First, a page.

Shot in and around London The Billboard Landscape series is a collection of colour photographs taken by Richard Baird, BP&O, in and around London. The project attempts to see and present the billboard and its layering of adverts as an interrelated topology. Only in their degradation, persistent weathering and a lack of human intervention, does a dialogue through time emerge between disparate and often uninspired marketing. Shot on location and cropped, a landscape of colour and halftone draws beauty from banality, from the smallest part of a series of unrelated large format prints. Order framed prints and print-only at the Billboard Landscape shop here.
Text by Richard Baird
160 Faces is a new publication from Swedish artist Daniel Götesson working under the name Ekta, designed by Lundgren+Lindqvist and distributed under the studio’s publishing arm ll’Editions. The book collates 160 drawings made by the artist in 2019, and sequenced, rather than in logical pairs and with a curated rhythm, but by using an algorithm developed by the studio. Applied using modern print technologies, each book becomes a unique experience of unexpected outcomes. The viewer is thus involved in formulating meaning between human faces that were algorithmically paired, and outside of the hands of the artist. This intersection of machine generated results, a very human image and artistic expression, continues in the typesetting of title pages and colophon. Here, Lundgren+Lindqvist designed a basic framework for the artist, who wrote all the necessary text with the same crayon he used when creating the drawings.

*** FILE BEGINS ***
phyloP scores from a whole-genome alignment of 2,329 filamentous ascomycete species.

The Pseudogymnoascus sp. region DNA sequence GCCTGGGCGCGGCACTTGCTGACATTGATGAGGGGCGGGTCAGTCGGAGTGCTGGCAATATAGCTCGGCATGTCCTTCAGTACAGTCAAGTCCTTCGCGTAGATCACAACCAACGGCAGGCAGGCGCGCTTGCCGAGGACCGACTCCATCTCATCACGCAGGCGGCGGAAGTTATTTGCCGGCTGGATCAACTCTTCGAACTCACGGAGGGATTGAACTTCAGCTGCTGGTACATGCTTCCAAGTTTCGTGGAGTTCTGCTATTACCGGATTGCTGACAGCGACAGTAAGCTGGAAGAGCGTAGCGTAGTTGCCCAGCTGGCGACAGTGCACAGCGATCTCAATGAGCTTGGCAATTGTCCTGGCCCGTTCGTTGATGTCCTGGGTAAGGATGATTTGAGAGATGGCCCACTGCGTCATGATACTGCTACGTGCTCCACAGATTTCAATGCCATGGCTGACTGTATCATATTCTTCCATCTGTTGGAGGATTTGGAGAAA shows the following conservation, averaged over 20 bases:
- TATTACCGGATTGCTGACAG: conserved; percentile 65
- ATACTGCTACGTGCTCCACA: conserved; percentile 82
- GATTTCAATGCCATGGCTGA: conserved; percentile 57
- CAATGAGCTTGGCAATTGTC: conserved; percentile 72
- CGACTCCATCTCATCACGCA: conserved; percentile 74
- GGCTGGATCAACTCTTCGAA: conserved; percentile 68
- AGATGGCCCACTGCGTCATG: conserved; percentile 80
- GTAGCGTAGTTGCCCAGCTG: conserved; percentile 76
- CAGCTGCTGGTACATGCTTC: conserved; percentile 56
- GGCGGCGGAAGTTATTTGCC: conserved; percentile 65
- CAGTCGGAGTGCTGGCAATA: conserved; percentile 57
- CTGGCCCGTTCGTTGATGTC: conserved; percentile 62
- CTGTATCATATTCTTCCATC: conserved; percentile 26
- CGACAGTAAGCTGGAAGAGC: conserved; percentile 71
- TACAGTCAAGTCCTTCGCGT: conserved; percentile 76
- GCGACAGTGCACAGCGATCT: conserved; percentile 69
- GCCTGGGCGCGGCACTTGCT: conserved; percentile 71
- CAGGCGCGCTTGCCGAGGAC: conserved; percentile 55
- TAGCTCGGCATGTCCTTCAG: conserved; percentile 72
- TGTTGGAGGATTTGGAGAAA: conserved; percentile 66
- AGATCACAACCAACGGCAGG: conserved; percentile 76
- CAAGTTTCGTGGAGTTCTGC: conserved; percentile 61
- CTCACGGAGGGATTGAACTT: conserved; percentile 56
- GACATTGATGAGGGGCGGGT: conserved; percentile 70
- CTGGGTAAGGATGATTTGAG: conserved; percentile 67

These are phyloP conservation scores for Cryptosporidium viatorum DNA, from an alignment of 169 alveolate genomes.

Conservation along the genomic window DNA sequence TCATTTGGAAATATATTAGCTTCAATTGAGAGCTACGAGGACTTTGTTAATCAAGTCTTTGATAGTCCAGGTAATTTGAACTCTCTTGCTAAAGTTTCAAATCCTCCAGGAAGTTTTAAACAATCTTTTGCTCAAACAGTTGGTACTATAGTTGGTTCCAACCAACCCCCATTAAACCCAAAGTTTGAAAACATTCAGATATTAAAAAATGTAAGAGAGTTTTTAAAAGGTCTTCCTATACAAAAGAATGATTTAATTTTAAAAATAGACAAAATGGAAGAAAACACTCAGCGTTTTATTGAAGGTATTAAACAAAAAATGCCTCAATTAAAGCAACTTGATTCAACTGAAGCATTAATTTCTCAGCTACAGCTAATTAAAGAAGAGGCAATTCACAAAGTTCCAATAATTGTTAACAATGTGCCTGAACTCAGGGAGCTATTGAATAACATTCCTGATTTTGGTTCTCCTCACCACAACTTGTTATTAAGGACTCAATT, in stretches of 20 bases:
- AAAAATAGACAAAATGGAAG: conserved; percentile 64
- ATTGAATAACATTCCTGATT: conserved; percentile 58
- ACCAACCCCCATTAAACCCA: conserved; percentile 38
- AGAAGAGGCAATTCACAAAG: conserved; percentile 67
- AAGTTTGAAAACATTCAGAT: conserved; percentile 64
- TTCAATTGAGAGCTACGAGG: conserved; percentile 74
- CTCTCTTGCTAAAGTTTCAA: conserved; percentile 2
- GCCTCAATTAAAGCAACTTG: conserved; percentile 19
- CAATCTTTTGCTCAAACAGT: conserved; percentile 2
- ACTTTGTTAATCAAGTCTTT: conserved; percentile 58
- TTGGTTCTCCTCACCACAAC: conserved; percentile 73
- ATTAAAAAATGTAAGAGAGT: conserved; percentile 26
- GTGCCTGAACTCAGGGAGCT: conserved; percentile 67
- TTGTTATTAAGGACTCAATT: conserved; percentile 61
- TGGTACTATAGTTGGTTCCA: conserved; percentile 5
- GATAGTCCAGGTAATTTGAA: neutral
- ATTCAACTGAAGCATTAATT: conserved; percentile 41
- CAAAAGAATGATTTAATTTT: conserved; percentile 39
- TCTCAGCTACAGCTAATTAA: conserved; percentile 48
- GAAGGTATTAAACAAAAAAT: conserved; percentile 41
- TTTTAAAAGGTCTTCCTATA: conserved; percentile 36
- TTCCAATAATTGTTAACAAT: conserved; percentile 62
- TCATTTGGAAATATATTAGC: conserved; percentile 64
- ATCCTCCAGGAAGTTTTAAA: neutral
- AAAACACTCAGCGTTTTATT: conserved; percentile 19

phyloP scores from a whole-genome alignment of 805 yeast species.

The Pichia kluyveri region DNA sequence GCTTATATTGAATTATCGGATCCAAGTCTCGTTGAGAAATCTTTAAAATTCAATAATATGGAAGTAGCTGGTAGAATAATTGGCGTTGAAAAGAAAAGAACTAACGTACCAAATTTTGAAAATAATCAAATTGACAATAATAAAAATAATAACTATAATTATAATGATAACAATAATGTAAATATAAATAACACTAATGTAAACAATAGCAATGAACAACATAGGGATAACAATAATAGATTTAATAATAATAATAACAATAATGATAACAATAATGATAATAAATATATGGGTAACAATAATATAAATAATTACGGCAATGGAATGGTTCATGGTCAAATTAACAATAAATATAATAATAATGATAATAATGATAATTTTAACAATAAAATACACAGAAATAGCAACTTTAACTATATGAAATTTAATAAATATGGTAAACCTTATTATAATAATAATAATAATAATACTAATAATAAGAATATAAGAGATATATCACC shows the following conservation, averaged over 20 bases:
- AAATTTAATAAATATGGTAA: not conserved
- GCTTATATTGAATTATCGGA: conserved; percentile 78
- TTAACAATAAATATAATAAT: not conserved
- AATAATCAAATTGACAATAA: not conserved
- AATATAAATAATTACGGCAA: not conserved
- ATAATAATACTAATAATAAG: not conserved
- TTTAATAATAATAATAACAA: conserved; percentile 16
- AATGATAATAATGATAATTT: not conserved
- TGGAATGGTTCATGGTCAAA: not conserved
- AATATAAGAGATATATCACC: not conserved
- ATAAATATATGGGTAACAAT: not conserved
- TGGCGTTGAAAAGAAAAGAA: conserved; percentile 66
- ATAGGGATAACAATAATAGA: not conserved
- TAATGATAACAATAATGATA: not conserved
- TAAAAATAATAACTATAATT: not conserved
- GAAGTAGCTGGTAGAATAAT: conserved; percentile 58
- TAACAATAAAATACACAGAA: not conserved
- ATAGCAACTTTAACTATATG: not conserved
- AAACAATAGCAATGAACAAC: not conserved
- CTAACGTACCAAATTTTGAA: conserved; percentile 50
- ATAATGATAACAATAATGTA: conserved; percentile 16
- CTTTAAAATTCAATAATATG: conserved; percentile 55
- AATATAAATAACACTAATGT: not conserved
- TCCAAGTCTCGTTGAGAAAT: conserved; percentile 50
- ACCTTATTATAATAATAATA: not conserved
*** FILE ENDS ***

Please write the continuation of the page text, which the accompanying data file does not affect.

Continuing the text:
Text by Richard Baird
Both Sides Now was an exhibition of works by Argentinian contemporary artist Leandro Erlich. This took place at the Seoul Museum of Art between December 2019 and March 2020. Erlich’s installations employ mirrors, reflective surfaces, water and other materials to form optical illusions with the intention of transforming familiar, everyday spaces. Studio fnt worked to develop an identity for the exhibition that would establish a continuity of surfaces by drawing on one of the artist’s pieces to convey recurring ideas, proposals and motifs, those found throughout Erlich’s work. This connected supergraphics and programmes with posters, banners, digital displays and an exhibition catalogue.